Wednesday, 28 August 2013

You can vote both below and above the line!

Voting.jpg

If you’re reading this you’re probably aware of the problem: you want to vote below the line for the senate, you really do. But with around 100 candidates to pick from, being able to rank them all up in your preferred order is a tall ask. Especially in the confines and pressure of the polling booth.
Most voters solve the problem by resorting to vote above the line: one “1” and that’s it. However, that simplicity comes at a price: by voting above the line you lose your ability to shape your preference, resorting instead to your party of choice’s [often cunning] preference deals.
There is, however, a better solution. A solution whose only problem is people’s lack of familiarity with. You can vote both below and above the line, and your vote would count!
It works as follows:
  • If you vote both below and above the line, your below the line vote is the one that counts.
  • If, however, your below the line vote is found to have too many errors (some tolerance is allowed), then your above the line vote would count instead.
  • Either way, your vote would count.

Brendan Molloy, Pirate Party Australia senate candidate for NSW and a specialist when it comes to relentlessly asking government authorities questions, verified this by asking the AEC to confirm the above understanding is correct. Following is the reply he received:

Dear Mr Molloy

On the understanding that the following is not to be regarded as legal
advice, the AEC provides the following views on your questions.

Q1 If a person chooses to vote below the line, and fills out all boxes
below the line accurately, but also places a 1 above the line, that the
below line will be counted and the above the line ignored. Is this
understanding correct?

A1 If the registered political party or Senate Group has lodged a group
voting ticket under s 211 of the Act, then the answer will be Yes. If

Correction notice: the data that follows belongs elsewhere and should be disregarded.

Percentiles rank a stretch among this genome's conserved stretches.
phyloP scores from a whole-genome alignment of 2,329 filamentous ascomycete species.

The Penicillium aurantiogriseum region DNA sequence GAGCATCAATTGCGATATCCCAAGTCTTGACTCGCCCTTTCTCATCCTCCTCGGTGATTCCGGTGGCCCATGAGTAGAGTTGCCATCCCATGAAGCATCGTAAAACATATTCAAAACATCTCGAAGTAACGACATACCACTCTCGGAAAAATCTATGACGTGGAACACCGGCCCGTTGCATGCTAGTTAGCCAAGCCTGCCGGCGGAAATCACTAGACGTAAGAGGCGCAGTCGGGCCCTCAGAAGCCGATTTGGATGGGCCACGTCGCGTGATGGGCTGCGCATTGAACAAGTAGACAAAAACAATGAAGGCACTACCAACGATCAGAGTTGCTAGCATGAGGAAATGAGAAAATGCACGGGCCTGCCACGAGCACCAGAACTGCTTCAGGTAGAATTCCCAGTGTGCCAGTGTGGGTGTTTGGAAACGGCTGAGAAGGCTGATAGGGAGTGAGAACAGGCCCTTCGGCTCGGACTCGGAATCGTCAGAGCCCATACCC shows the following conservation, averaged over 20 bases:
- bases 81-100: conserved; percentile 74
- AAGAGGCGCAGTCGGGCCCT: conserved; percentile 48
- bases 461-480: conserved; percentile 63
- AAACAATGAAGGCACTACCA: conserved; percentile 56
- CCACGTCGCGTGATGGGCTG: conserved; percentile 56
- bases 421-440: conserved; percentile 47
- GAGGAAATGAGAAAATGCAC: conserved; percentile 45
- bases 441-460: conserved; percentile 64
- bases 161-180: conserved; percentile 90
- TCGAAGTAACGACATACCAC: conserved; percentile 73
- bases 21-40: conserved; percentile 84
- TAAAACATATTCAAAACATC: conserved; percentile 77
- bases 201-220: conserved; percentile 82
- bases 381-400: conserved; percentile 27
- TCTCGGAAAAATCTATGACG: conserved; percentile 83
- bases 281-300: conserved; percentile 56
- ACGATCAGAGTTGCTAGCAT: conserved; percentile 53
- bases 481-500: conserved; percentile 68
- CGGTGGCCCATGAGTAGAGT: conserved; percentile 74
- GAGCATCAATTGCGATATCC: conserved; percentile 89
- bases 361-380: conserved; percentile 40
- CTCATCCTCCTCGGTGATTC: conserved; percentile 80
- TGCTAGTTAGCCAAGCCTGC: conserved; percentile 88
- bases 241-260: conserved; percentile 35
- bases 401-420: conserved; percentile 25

the person has marked his or her ballot paper above the line in
accordance with s 239(2) of the Commonwealth Electoral Act 1918 (the
Act) but has also marked his or her ballot paper below the line in
accordance with s 239(1) of the Act, then the person’s [sic] ballot paper
shall be deemed not to have been marked in accordance with s 239(2), by
virtue of s 269(2) of the Act. In other words, the person’s below the
line vote will be counted.

Q2 If a voter has filled above the line formally, but has informally
completed below the line, the formal above the line vote will be
counted. Is this correct?

A2 If the registered political party or Senate Group has lodged a group
voting ticket under s 211 of the Act, then the answer will be Yes. If
the person has marked his or her ballot paper in a way that would be
regarded as informal under s 268(1)(b) of the Act, e.g. because it does
not indicate the voter’s first preference for 1 candidate and the order
of his or her preference for all the remaining candidates, but has
marked his or her ballot paper above the line in accordance with s
239(2) of the Act, then s 269(1) of the Act operates to save the
person’s ballot paper. That is to say, the person’s above the line vote
will be counted.

I hope this helps.

So there you go. You have no excuse for laziness anymore!
Vote well.


Image by tbn67, Creative Commons license

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